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'Devious Maids': The controversy behind the new Lifetime drama

Some don't see show as an opportunity for Latinos in Hollywood

Cindy Y. Rodriguez | 6/25/2013, 7:35 a.m.
TV history will be made Sunday night with the premiere of "Devious Maids," the first prime-time program featuring an all-Latina ...
The cast of "Devious Maids" from left: Roselyn Sanchez, Edy Ganem, Ana Ortiz, Dania Ramirez and Judy Reyes. TV history will be made Sunday night with the premiere of "Devious Maids," the first prime-time program featuring an all-Latina leading cast. But even before the first episode has aired, the Lifetime show is receiving a slew of criticism. Courtesy Lifetime

— Part of the criticism is the frustration that Hispanics don't have more characters on television that represent them as nurses, doctors and lawyers. Nogales says that to imagine Latinos being represented on-screen as successful professionals before telling the immigrant stories of hardship, assimilation and struggle first just won't work.

Actress Ramirez said on a phone interview with CNN that Cherry has hired two Latina writers, Gloria Calderon and Tanya Saracho, "to make sure that the Latino voices were really present and heard."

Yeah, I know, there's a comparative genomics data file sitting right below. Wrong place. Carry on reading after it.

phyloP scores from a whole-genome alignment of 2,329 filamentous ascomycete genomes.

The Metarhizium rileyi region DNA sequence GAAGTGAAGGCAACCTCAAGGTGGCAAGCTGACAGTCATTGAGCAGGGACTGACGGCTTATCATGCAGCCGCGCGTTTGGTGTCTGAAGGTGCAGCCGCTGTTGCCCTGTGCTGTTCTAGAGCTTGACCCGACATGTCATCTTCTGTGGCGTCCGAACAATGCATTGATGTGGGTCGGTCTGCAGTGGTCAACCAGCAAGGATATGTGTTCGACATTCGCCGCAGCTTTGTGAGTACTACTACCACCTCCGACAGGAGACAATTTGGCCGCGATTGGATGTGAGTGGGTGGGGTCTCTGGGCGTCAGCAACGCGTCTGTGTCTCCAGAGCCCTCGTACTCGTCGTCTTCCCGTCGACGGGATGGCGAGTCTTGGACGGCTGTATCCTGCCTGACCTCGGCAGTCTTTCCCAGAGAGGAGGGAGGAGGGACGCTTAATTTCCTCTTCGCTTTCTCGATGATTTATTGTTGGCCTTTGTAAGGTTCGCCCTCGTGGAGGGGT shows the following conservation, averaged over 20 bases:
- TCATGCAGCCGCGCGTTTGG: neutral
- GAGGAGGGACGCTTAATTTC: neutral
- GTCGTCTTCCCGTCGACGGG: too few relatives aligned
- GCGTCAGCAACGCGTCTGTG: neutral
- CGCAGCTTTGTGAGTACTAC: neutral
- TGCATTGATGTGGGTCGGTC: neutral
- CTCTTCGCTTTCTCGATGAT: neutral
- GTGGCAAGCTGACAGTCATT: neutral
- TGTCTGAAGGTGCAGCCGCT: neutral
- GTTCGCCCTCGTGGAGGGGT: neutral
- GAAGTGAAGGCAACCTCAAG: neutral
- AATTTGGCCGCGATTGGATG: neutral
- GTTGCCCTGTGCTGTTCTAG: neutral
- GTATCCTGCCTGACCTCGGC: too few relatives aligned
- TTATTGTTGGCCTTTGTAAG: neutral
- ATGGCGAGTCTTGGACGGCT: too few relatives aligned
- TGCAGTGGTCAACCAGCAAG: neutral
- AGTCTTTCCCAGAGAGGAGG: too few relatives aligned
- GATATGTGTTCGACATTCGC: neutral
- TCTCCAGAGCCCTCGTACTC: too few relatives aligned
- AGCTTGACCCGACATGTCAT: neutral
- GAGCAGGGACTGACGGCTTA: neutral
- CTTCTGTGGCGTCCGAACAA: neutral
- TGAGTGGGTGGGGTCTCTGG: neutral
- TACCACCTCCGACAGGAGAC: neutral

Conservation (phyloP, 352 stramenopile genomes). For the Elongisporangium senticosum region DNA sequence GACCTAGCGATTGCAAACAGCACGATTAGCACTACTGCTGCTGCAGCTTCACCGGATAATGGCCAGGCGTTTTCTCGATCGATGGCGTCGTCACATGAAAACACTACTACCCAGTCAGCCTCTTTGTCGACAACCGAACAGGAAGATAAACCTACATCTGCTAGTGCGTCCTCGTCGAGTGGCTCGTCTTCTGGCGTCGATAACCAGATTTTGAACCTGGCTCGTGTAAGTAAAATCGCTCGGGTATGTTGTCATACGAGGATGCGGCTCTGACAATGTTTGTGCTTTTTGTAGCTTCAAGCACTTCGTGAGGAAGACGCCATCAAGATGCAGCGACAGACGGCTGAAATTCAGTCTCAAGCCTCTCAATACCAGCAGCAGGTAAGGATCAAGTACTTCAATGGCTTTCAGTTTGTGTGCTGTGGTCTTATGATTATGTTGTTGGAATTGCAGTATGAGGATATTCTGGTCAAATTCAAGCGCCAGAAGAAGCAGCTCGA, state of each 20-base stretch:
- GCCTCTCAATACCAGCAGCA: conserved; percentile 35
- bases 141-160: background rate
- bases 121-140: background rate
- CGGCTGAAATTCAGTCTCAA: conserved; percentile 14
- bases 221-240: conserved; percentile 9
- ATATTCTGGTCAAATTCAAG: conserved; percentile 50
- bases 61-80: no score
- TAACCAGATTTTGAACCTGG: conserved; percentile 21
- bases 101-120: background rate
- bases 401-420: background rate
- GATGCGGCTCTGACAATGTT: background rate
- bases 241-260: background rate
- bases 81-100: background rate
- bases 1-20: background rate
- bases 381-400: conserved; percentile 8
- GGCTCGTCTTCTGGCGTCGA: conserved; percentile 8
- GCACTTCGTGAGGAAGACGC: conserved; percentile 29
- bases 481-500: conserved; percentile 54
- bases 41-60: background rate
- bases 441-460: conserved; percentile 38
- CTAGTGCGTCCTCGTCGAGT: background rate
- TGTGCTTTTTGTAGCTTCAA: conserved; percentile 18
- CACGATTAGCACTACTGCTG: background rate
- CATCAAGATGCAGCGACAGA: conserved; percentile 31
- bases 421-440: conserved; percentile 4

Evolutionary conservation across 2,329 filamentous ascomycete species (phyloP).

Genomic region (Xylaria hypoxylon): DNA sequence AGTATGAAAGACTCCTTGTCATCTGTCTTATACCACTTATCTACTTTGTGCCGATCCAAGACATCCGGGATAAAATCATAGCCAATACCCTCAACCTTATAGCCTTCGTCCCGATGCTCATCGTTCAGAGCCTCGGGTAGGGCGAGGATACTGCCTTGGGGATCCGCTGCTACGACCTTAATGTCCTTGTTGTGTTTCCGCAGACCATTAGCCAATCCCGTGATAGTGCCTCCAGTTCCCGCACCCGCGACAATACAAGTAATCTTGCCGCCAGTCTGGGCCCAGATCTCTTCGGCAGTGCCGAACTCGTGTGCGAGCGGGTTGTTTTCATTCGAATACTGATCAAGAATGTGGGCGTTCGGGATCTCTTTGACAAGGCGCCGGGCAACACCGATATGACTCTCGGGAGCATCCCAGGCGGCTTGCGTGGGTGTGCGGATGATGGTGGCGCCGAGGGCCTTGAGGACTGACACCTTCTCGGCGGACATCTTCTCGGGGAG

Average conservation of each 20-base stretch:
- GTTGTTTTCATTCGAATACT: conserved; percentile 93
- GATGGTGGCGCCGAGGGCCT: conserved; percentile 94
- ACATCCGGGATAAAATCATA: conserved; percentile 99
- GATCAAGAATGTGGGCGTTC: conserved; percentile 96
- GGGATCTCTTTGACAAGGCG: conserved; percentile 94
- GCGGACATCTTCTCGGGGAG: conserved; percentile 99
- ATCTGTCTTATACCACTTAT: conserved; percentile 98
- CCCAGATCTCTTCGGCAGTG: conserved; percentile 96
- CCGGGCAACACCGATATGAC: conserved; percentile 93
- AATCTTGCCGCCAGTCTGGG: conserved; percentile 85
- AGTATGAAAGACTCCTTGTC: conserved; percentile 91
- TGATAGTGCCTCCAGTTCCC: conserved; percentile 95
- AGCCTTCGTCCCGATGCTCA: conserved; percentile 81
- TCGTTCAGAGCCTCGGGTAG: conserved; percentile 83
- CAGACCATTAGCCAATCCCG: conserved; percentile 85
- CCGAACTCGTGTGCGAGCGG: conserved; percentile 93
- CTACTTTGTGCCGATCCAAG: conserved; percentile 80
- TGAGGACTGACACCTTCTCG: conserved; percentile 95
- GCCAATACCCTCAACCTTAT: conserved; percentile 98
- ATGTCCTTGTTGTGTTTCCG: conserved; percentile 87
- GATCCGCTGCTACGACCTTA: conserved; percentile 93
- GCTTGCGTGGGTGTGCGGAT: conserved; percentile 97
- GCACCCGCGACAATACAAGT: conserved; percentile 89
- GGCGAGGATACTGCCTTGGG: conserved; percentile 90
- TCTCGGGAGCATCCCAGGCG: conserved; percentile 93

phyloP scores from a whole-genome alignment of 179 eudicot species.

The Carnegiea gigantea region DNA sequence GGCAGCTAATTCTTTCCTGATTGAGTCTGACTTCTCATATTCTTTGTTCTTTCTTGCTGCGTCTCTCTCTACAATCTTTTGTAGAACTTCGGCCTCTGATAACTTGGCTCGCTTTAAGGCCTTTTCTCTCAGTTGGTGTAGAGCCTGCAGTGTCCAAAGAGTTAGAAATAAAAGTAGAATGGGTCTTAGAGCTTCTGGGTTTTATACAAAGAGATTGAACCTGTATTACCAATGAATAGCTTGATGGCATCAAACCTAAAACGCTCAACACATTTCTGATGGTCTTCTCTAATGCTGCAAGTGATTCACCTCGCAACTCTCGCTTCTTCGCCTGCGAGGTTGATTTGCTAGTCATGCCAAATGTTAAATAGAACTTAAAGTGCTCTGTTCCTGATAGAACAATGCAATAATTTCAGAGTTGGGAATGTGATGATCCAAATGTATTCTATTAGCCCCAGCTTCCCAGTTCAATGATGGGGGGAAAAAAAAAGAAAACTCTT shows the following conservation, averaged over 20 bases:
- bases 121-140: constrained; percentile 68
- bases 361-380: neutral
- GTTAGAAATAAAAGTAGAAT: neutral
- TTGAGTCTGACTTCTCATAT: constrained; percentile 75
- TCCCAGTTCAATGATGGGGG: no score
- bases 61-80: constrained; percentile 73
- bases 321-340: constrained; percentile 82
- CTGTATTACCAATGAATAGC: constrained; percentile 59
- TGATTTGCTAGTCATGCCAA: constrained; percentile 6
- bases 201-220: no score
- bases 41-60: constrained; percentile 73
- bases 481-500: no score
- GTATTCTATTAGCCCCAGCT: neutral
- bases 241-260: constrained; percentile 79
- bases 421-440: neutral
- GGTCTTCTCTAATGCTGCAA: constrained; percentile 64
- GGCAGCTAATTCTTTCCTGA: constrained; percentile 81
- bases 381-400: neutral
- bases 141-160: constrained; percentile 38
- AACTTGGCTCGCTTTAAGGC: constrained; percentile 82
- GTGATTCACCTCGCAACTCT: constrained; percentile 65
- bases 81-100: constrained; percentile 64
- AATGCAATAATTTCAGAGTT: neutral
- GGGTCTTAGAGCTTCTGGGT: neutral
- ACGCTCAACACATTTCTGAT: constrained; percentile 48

"We have, as Latina maids, been portrayed on television and movies, but none of them have been humanized," she said. "None of them are real life stories, choosing to take this role is more interesting to me because I get to tell a story of struggle."

For Ramirez, playing the role of Rosie Falta on the show strikes an emotional chord. Her character is a widow who left her son back in Mexico when her husband died and is working as a maid to help bring him to America.

"Not only do I tell this real compelling immigrant story, but I get to tap into my own experience because my parents had to leave me as an infant with my older sister, Danilda, back in the Dominican Republic and that took a lot of courage," Ramirez said.

Ramirez's mother worked as a clothing factory worker but was a nurse back in the Dominican Republic, and her father was a taxi driver, although he was a chemist back in his home country.

"Now, I finally have a chance to portray the stories of the older generation," said Ramirez. "If we are going to tackle Hollywood, then we need to educate Hollywood first. You gotta start there."

However, Valdes-Rodriguez says that people form their idea of reality by what they see on television. She used the racist comments about the boy from San Antonio who sang the national anthem at the NBA finals as an example of people "who don't know anything about Latinos' different cultures."

"I would advise those people to take a closer look at the people who attacked this boy ... where did they get the idea that we're all illegal immigrants? Well, the opening of the pilot episode of 'Devious Maids' has a boss threatening to deport one of the maids. Is this the only image Hollywood sees of us?"

Ramirez hopes audiences see that the leading ladies on "Devious Maids" as more than maids who are not defined by their jobs who happen to be Latina. Even though Ramirez has played every role from "the hot girl" to a superhero, she asks audiences, "how is that better?"

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